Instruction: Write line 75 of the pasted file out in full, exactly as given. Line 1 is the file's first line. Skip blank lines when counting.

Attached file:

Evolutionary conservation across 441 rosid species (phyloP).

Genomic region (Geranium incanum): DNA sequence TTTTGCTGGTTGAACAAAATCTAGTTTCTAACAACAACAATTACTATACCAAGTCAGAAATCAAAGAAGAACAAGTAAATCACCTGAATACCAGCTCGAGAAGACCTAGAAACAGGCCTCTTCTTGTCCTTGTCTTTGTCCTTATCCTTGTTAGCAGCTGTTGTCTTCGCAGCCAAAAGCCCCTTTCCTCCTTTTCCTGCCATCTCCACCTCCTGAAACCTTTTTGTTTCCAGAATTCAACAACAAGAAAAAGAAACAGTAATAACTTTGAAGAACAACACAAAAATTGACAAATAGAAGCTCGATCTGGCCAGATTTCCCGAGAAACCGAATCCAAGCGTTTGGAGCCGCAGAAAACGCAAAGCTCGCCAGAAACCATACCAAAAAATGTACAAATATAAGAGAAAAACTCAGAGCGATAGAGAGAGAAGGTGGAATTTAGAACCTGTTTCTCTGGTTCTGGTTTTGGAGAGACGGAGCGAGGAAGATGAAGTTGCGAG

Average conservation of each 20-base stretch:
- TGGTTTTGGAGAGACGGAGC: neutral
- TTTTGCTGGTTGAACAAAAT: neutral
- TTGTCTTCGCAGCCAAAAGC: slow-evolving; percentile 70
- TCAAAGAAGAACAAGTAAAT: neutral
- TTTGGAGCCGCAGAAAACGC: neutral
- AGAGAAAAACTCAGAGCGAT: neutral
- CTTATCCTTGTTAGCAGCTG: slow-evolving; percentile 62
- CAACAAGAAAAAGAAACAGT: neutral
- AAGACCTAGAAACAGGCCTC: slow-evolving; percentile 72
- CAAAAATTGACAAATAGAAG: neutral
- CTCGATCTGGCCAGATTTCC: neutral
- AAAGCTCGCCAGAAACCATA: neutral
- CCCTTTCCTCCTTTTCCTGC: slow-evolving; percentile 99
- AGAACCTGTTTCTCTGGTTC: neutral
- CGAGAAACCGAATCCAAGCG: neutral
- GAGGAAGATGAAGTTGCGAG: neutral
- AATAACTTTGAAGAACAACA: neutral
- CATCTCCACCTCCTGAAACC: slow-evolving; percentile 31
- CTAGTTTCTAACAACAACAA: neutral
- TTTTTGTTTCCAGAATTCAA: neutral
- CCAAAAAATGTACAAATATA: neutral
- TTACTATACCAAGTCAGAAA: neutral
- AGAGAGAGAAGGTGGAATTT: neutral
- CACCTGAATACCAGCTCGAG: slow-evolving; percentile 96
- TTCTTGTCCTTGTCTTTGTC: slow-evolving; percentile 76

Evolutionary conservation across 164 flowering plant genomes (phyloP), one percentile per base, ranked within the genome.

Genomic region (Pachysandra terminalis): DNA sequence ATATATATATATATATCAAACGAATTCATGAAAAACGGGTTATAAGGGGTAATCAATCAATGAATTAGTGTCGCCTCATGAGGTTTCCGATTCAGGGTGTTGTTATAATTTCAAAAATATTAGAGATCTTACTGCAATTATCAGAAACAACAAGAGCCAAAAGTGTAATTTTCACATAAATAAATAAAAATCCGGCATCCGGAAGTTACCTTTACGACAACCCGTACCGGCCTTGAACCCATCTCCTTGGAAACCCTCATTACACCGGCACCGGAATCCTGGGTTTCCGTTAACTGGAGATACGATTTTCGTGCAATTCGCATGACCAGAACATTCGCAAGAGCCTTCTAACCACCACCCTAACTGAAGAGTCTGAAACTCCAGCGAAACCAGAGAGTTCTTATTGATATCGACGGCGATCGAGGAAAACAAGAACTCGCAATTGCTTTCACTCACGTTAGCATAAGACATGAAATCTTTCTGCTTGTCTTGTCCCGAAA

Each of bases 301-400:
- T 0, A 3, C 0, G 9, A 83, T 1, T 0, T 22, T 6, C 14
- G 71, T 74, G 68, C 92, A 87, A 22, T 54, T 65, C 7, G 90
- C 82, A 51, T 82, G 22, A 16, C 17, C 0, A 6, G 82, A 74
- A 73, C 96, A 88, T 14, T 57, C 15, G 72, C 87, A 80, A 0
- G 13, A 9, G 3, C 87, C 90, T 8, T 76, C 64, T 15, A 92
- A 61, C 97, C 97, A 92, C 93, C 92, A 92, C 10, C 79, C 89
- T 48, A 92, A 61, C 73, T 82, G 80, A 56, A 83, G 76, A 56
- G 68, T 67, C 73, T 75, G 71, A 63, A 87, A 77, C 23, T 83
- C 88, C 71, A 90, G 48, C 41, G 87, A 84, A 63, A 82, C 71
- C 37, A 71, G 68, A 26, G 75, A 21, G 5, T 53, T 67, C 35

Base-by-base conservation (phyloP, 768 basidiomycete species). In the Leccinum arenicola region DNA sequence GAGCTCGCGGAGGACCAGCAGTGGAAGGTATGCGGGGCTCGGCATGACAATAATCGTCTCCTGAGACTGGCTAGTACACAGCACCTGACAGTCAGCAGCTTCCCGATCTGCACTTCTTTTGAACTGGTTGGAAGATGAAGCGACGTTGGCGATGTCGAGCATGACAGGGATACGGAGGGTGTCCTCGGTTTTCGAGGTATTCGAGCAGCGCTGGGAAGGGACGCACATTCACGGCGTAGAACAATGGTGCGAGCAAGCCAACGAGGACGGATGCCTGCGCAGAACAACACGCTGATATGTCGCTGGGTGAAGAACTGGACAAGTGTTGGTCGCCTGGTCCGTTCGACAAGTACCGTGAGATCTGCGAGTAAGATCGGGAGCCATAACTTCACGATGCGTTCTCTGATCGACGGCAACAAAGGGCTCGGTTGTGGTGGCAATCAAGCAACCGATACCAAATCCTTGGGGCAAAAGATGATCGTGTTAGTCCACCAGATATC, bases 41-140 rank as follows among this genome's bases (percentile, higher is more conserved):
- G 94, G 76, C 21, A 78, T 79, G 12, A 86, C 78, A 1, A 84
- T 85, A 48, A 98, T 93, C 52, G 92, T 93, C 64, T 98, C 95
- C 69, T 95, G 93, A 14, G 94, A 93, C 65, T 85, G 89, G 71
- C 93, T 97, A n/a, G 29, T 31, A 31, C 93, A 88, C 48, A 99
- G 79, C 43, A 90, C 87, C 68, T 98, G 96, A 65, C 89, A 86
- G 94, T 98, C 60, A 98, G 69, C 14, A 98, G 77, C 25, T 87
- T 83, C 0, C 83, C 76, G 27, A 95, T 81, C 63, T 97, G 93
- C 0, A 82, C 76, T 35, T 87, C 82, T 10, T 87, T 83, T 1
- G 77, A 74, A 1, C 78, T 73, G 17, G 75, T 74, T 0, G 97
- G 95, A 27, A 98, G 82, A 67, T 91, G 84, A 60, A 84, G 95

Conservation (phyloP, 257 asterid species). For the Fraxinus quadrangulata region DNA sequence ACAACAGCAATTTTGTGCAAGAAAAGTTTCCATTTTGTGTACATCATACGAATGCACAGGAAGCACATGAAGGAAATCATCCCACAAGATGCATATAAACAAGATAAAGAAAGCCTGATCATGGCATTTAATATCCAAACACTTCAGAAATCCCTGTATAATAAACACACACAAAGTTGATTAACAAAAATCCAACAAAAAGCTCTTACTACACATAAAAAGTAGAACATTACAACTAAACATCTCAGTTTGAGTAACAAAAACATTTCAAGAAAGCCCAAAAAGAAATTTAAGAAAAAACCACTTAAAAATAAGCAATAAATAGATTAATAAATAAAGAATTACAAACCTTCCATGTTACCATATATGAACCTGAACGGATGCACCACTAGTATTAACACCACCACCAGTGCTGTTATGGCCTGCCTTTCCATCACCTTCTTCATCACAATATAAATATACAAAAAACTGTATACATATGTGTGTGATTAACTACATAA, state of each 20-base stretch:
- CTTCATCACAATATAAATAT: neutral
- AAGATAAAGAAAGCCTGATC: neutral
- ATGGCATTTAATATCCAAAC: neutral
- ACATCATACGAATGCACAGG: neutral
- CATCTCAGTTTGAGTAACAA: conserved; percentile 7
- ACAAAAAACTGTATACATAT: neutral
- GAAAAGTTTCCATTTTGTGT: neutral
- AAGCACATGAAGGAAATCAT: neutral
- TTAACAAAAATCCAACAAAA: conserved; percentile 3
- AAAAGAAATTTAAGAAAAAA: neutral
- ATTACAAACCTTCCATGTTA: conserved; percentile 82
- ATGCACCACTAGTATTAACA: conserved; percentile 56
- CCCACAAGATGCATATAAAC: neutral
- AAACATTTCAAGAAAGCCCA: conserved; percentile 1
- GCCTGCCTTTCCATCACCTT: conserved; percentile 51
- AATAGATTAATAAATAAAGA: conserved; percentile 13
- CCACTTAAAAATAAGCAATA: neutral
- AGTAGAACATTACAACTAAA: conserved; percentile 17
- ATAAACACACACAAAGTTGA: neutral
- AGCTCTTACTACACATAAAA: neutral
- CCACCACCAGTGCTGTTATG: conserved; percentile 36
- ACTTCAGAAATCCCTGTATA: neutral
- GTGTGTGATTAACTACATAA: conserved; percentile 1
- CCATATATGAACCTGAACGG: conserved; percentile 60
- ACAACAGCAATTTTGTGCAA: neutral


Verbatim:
- ACTTCAGAAATCCCTGTATA: neutral